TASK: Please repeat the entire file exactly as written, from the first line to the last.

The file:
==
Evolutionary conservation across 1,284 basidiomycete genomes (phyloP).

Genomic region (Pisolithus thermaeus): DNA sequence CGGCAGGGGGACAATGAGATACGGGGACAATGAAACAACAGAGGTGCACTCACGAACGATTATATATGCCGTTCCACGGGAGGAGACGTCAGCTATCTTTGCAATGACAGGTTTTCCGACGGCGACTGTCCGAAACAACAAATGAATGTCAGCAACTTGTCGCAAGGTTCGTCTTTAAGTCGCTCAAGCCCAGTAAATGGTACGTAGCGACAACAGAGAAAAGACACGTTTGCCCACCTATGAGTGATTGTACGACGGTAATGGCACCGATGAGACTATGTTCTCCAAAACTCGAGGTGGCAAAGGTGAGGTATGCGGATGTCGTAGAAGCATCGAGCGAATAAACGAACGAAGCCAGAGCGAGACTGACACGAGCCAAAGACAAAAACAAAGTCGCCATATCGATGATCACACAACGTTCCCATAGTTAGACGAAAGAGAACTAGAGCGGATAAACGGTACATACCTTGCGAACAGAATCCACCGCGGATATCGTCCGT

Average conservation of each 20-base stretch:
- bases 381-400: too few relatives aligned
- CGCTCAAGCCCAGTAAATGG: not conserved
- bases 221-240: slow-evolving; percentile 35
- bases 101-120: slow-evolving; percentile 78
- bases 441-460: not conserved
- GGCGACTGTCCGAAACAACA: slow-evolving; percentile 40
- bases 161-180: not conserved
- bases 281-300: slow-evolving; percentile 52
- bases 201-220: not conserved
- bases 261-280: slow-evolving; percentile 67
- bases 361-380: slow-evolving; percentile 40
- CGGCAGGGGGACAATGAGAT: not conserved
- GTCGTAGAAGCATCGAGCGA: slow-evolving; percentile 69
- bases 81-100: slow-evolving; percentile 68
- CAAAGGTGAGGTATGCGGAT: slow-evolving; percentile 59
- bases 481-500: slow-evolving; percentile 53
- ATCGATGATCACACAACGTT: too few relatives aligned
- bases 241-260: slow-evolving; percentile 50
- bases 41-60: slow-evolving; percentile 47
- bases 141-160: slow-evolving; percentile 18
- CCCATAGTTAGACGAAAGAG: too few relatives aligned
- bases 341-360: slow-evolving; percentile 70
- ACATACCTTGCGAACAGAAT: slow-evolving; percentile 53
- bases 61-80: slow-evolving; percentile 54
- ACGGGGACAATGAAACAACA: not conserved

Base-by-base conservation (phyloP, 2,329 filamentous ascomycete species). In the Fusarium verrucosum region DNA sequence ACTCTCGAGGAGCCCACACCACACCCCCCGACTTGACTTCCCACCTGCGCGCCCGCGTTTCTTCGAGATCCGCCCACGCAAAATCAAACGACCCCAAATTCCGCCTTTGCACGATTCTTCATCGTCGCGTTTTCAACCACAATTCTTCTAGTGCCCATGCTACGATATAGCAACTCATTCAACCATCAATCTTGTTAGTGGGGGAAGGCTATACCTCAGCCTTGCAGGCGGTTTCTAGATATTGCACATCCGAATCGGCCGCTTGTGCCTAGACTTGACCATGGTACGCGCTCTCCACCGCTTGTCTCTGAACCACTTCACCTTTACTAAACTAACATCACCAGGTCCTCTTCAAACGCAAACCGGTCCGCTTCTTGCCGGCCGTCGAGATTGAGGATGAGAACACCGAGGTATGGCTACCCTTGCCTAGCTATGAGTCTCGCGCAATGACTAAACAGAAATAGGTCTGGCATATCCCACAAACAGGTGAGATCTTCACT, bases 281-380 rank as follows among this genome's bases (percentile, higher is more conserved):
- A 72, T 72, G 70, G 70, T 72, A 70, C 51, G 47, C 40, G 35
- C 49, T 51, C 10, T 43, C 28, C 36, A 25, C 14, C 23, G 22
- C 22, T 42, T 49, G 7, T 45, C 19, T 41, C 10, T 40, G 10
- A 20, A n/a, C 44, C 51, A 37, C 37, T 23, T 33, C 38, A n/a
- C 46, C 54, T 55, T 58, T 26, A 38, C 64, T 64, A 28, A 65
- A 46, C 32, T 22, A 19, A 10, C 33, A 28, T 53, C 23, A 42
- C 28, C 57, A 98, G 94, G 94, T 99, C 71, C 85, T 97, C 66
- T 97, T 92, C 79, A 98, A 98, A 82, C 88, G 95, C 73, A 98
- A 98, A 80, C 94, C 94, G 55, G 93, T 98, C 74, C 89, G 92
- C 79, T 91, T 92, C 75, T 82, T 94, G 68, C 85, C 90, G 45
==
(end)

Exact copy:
Evolutionary conservation across 1,284 basidiomycete genomes (phyloP).

Genomic region (Pisolithus thermaeus): DNA sequence CGGCAGGGGGACAATGAGATACGGGGACAATGAAACAACAGAGGTGCACTCACGAACGATTATATATGCCGTTCCACGGGAGGAGACGTCAGCTATCTTTGCAATGACAGGTTTTCCGACGGCGACTGTCCGAAACAACAAATGAATGTCAGCAACTTGTCGCAAGGTTCGTCTTTAAGTCGCTCAAGCCCAGTAAATGGTACGTAGCGACAACAGAGAAAAGACACGTTTGCCCACCTATGAGTGATTGTACGACGGTAATGGCACCGATGAGACTATGTTCTCCAAAACTCGAGGTGGCAAAGGTGAGGTATGCGGATGTCGTAGAAGCATCGAGCGAATAAACGAACGAAGCCAGAGCGAGACTGACACGAGCCAAAGACAAAAACAAAGTCGCCATATCGATGATCACACAACGTTCCCATAGTTAGACGAAAGAGAACTAGAGCGGATAAACGGTACATACCTTGCGAACAGAATCCACCGCGGATATCGTCCGT

Average conservation of each 20-base stretch:
- bases 381-400: too few relatives aligned
- CGCTCAAGCCCAGTAAATGG: not conserved
- bases 221-240: slow-evolving; percentile 35
- bases 101-120: slow-evolving; percentile 78
- bases 441-460: not conserved
- GGCGACTGTCCGAAACAACA: slow-evolving; percentile 40
- bases 161-180: not conserved
- bases 281-300: slow-evolving; percentile 52
- bases 201-220: not conserved
- bases 261-280: slow-evolving; percentile 67
- bases 361-380: slow-evolving; percentile 40
- CGGCAGGGGGACAATGAGAT: not conserved
- GTCGTAGAAGCATCGAGCGA: slow-evolving; percentile 69
- bases 81-100: slow-evolving; percentile 68
- CAAAGGTGAGGTATGCGGAT: slow-evolving; percentile 59
- bases 481-500: slow-evolving; percentile 53
- ATCGATGATCACACAACGTT: too few relatives aligned
- bases 241-260: slow-evolving; percentile 50
- bases 41-60: slow-evolving; percentile 47
- bases 141-160: slow-evolving; percentile 18
- CCCATAGTTAGACGAAAGAG: too few relatives aligned
- bases 341-360: slow-evolving; percentile 70
- ACATACCTTGCGAACAGAAT: slow-evolving; percentile 53
- bases 61-80: slow-evolving; percentile 54
- ACGGGGACAATGAAACAACA: not conserved

Base-by-base conservation (phyloP, 2,329 filamentous ascomycete species). In the Fusarium verrucosum region DNA sequence ACTCTCGAGGAGCCCACACCACACCCCCCGACTTGACTTCCCACCTGCGCGCCCGCGTTTCTTCGAGATCCGCCCACGCAAAATCAAACGACCCCAAATTCCGCCTTTGCACGATTCTTCATCGTCGCGTTTTCAACCACAATTCTTCTAGTGCCCATGCTACGATATAGCAACTCATTCAACCATCAATCTTGTTAGTGGGGGAAGGCTATACCTCAGCCTTGCAGGCGGTTTCTAGATATTGCACATCCGAATCGGCCGCTTGTGCCTAGACTTGACCATGGTACGCGCTCTCCACCGCTTGTCTCTGAACCACTTCACCTTTACTAAACTAACATCACCAGGTCCTCTTCAAACGCAAACCGGTCCGCTTCTTGCCGGCCGTCGAGATTGAGGATGAGAACACCGAGGTATGGCTACCCTTGCCTAGCTATGAGTCTCGCGCAATGACTAAACAGAAATAGGTCTGGCATATCCCACAAACAGGTGAGATCTTCACT, bases 281-380 rank as follows among this genome's bases (percentile, higher is more conserved):
- A 72, T 72, G 70, G 70, T 72, A 70, C 51, G 47, C 40, G 35
- C 49, T 51, C 10, T 43, C 28, C 36, A 25, C 14, C 23, G 22
- C 22, T 42, T 49, G 7, T 45, C 19, T 41, C 10, T 40, G 10
- A 20, A n/a, C 44, C 51, A 37, C 37, T 23, T 33, C 38, A n/a
- C 46, C 54, T 55, T 58, T 26, A 38, C 64, T 64, A 28, A 65
- A 46, C 32, T 22, A 19, A 10, C 33, A 28, T 53, C 23, A 42
- C 28, C 57, A 98, G 94, G 94, T 99, C 71, C 85, T 97, C 66
- T 97, T 92, C 79, A 98, A 98, A 82, C 88, G 95, C 73, A 98
- A 98, A 80, C 94, C 94, G 55, G 93, T 98, C 74, C 89, G 92
- C 79, T 91, T 92, C 75, T 82, T 94, G 68, C 85, C 90, G 45